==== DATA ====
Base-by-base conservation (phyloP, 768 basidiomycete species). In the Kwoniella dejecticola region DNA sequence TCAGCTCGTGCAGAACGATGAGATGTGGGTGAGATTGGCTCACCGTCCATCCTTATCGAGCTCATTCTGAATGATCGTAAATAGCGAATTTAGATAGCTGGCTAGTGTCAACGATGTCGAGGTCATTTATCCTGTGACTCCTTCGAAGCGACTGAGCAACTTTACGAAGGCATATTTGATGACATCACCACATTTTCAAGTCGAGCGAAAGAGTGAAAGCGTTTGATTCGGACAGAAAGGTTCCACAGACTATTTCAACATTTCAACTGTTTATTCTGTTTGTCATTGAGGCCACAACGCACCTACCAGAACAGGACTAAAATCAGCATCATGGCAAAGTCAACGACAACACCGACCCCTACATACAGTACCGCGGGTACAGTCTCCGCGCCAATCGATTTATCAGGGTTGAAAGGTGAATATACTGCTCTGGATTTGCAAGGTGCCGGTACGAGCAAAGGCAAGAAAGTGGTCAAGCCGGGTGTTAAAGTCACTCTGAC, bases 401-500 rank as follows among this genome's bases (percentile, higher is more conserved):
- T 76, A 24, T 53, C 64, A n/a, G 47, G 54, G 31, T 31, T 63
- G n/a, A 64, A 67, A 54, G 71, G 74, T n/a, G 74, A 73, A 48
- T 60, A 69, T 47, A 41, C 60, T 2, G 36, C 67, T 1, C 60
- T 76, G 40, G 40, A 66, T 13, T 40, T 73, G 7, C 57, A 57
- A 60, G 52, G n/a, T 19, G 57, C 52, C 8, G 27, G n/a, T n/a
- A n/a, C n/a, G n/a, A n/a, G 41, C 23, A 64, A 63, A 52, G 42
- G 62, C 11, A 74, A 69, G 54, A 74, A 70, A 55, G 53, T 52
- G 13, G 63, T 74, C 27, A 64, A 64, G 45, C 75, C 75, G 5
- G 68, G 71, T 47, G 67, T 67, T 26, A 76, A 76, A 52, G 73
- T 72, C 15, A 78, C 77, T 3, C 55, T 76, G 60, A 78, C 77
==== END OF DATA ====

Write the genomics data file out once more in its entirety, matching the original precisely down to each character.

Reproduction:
Base-by-base conservation (phyloP, 768 basidiomycete species). In the Kwoniella dejecticola region DNA sequence TCAGCTCGTGCAGAACGATGAGATGTGGGTGAGATTGGCTCACCGTCCATCCTTATCGAGCTCATTCTGAATGATCGTAAATAGCGAATTTAGATAGCTGGCTAGTGTCAACGATGTCGAGGTCATTTATCCTGTGACTCCTTCGAAGCGACTGAGCAACTTTACGAAGGCATATTTGATGACATCACCACATTTTCAAGTCGAGCGAAAGAGTGAAAGCGTTTGATTCGGACAGAAAGGTTCCACAGACTATTTCAACATTTCAACTGTTTATTCTGTTTGTCATTGAGGCCACAACGCACCTACCAGAACAGGACTAAAATCAGCATCATGGCAAAGTCAACGACAACACCGACCCCTACATACAGTACCGCGGGTACAGTCTCCGCGCCAATCGATTTATCAGGGTTGAAAGGTGAATATACTGCTCTGGATTTGCAAGGTGCCGGTACGAGCAAAGGCAAGAAAGTGGTCAAGCCGGGTGTTAAAGTCACTCTGAC, bases 401-500 rank as follows among this genome's bases (percentile, higher is more conserved):
- T 76, A 24, T 53, C 64, A n/a, G 47, G 54, G 31, T 31, T 63
- G n/a, A 64, A 67, A 54, G 71, G 74, T n/a, G 74, A 73, A 48
- T 60, A 69, T 47, A 41, C 60, T 2, G 36, C 67, T 1, C 60
- T 76, G 40, G 40, A 66, T 13, T 40, T 73, G 7, C 57, A 57
- A 60, G 52, G n/a, T 19, G 57, C 52, C 8, G 27, G n/a, T n/a
- A n/a, C n/a, G n/a, A n/a, G 41, C 23, A 64, A 63, A 52, G 42
- G 62, C 11, A 74, A 69, G 54, A 74, A 70, A 55, G 53, T 52
- G 13, G 63, T 74, C 27, A 64, A 64, G 45, C 75, C 75, G 5
- G 68, G 71, T 47, G 67, T 67, T 26, A 76, A 76, A 52, G 73
- T 72, C 15, A 78, C 77, T 3, C 55, T 76, G 60, A 78, C 77